The Run Down: How Bad Do You Want It? by Matt Fitzgerald

After some mental meltdowns last year during some of my races, it made me realize that my mental game or “mental fitness” as Matt refers to it in his book, needed some work. I’ve always known that running is at least 50% mental (arguably more), particularly in the longer distances, yet I’ve never put much work into it during my training. Yes I’ve used mantra’s and visualization, but I can’t say I’ve truly worked on it, and since I’d heard a lot of praise about the book from fellow runner friends, I decided to pick it up. I can definitely tell you it lived up to the hype!how-bad-do-you-want-it

The Run-down: The main idea that Matt talks about in the book is his term “mental fitness”, which he describes as a collection of coping skills- behaviours, thoughts and emotions- that help athletes master the discomfort and stress of competition. The main idea being that we are all driven by something different and that no one strategy of mental training, just like physical training, can be used for every person. He uses each of the 12 chapters in the book to illustrate different types of mental strength by telling the stories of a variety of different athletes and how they came to develop their own personal mental fitness. I think this is what makes the book such a good read, the story telling and the inspiration behind each athlete he uses.

What I got out of it: I think the main thing I wanted to get out of the book were tools and strategies to use during my races and training; but I think what the book made me do is see where I’ve gone wrong in the past and how to prevent it in the future. For example, in chapter 2 he talks about “bracing yourself for competition” and not looking past it to the future. I’ve definitely been guilty of overlooking the present and instead looking too far ahead to what’s coming next, which he describes as failing to prepare for it to hurt and “not being on top of your suffering”. He goes on to describe how this mentally leaves the door open for you to be overwhelmed by the difficulty and sometimes pain of it all, which I can say 100% happened to me at the Finlayson Arm 50k last year.cropped-img_0008.jpg

The other thing I got out of reading the book was the questions I’d never thought to ask myself before, like: WHY DOES THIS MATTER TO ME? WHO AM I DOING THIS FOR? The questions that come to mind when you’re in the pain cave and you want to quit. I would have thought I knew why if you’d asked me before, but when I really stopped to think about it, I don’t think BECAUSE I DO is a very compelling answer when you’re whole body is screaming STOP. These are the types of tools I’m hoping will make me a stronger runner this year.

Why you should read it and when: Obviously you should read it if you compete in any form of endurances races; but I would say no matter what distance you run {ride or swim}, this book would be a huge help! Even if you’ve never experienced the effects of a full mental breakdown during a race, read it for mental protection…because trust me, it’s not pretty!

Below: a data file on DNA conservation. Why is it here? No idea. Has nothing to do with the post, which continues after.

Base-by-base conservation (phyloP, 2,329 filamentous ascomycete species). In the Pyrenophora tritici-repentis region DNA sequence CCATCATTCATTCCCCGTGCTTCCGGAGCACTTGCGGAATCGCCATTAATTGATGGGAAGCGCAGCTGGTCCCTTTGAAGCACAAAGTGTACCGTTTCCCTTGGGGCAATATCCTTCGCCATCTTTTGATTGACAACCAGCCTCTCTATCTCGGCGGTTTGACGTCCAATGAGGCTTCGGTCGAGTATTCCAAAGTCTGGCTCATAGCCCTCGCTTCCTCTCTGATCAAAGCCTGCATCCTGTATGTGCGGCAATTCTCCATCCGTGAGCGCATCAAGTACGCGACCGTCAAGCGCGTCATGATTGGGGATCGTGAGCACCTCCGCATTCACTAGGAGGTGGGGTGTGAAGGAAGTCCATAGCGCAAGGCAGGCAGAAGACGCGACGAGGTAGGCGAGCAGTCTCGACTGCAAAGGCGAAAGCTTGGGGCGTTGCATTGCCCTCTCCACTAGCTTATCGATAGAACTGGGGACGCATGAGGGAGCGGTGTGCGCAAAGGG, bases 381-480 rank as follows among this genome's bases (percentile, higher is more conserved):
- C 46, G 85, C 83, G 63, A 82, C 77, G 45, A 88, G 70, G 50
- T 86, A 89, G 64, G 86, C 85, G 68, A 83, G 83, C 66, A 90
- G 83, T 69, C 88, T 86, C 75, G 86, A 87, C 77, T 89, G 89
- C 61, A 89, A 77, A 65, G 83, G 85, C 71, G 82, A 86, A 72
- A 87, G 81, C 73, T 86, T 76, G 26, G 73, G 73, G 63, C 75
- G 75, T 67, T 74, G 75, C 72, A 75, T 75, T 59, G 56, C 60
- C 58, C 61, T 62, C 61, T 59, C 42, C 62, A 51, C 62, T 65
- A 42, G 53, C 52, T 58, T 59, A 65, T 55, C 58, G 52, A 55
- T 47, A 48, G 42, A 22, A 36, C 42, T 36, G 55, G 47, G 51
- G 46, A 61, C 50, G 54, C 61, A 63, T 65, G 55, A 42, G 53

So that’s the why, what about the when? I think the best time would be when you’re training for a goal race, that’s what I did and I’ve found it really helpful to try out the different tips he uses in the book during the training, as well as to work out the kinks before race day!img_5068

So there’s my two-cents on the book, I hope you like it as much as I did!!

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34 thoughts on “The Run Down: How Bad Do You Want It? by Matt Fitzgerald

  1. Thanks for the book recommendation. I just picked up running and am training for my 1st half (Zion Half) in April and full marathon (Utah Valley) in June. I’m 44 years old and running is teaching me lessons I wished I’d learned in my 20’s.

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  2. Thanks for this post & book rec! I recently started training for my first ultra and could definitely use some tips on mental toughness and mind over matter! 🙂

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  3. Needing run inspiration; I’ve completed nine half marathons but still don’t feel that I’ve done my best. Thank you for sharing this recommendation.

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  4. Thank you for such a great, helpful review! This book sounds awesome. I am training for my first half and think it would be very helpful, as my mental fitness – or lack thereof – is something I worry/wonder about a lot. Thank you for offering this giveaway!

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  5. Great review of the book! I think we often forget to train mentally along with physical prep. Looking forward to reading it! (@lbakermakeup)

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  6. Great recap!! I’ve always said running is 90% mental and 90% physical, and that math only makes sense if you’re a runner. I love this book and have recommended it to so many people. I read it during taper for my marathon as mental training since physical training was winding down. Worked like a charm!

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